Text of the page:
I want to use Lagom to build a data processing pipeline. The first step in this pipeline is a service using a Twitter client to supscribe to a stream of Twitter messages. For each new message I want to persist the message in Cassandra.
What I dont understand is given I model my Aggregare root as a List of TwitterMessages for example, after running for some time this aggregare root will be several gigabytes in size. There is no need to store all the TwitterMessages in memory since the goal of this one service is just to persist each incomming message and then publish the message out to Kafka for the next service to process.
How would I model my aggregate root as Persistent Entitie for a stream of messages without it consuming unlimited resources? Are there any example code showing this usage if Lagom?
Event sourcing is a good default go to, but not the right solution for everything. In your case it may not be the right approach. Firstly, do you need the Tweets persisted, or is it ok to publish them directly to Kafka?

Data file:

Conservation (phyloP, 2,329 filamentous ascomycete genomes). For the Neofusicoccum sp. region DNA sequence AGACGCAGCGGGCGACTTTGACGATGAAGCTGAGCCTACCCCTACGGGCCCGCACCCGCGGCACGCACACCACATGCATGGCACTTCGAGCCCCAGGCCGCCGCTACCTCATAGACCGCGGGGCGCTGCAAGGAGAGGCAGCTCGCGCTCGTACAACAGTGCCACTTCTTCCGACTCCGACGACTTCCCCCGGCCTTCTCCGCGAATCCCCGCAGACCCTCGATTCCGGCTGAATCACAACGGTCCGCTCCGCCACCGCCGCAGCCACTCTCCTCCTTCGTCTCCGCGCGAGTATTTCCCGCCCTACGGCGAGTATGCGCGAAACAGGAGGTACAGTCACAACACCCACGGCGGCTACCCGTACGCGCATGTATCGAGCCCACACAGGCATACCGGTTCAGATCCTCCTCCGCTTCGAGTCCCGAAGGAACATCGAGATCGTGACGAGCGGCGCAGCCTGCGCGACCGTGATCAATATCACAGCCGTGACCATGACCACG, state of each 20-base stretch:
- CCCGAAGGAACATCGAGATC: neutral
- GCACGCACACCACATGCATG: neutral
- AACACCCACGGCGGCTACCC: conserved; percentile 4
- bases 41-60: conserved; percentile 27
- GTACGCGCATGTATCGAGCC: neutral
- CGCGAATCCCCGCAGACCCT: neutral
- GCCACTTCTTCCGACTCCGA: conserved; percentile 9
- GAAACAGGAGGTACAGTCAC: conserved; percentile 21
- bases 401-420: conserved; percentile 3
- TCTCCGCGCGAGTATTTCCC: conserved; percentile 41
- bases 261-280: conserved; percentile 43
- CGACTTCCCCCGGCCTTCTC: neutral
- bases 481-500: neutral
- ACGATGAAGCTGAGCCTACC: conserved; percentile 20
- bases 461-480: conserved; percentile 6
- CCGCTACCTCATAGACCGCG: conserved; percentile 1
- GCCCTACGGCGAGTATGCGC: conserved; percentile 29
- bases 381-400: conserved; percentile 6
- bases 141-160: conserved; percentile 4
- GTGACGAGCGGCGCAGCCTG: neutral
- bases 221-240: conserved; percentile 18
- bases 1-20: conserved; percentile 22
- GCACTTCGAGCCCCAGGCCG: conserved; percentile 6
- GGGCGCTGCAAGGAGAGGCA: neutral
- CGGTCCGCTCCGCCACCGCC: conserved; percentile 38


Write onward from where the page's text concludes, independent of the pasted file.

Assuming you need them persisted, aggregates should store in memory whatever they need to validate incoming commands and generate new events. From what you've described, your aggregate doesn't need any data to do that, so your aggregate would not be a list of Twitter messages, rather, it could just be
NotUsed. Each time it gets a command it emits a new event for that Tweet. The thing here is, it's not really an aggregate, because you're not aggregating any state, you're just emitting events in response to commands with no invariants or anything. And so, you're not really using the Lagom persistent entity API for what it was made to be used for. Nevertheless, it may make sense to use it in this way anyway, it's a high level API that comes with a few useful things, including the streaming functionality. But there are also some gotchas that you should be aware of, you put all your Tweets in one entity, you limit your throughput to what one core on one node can do sequentially at a time. So maybe you could expect to handle 20 tweets a second, if you ever expect it to ever be more than that, then you're using the wrong approach, and you'll need to at a minimum distribute your tweets across multiple entities.
The other approach would be to simply store the messages directly in Cassandra yourself, and then publish directly to Kafka after doing that. This would be a lot simpler, a lot less mechanics involved, and it should scale very nicely, just make sure you choose your partition key columns in Cassandra wisely - I'd probably partition by user id.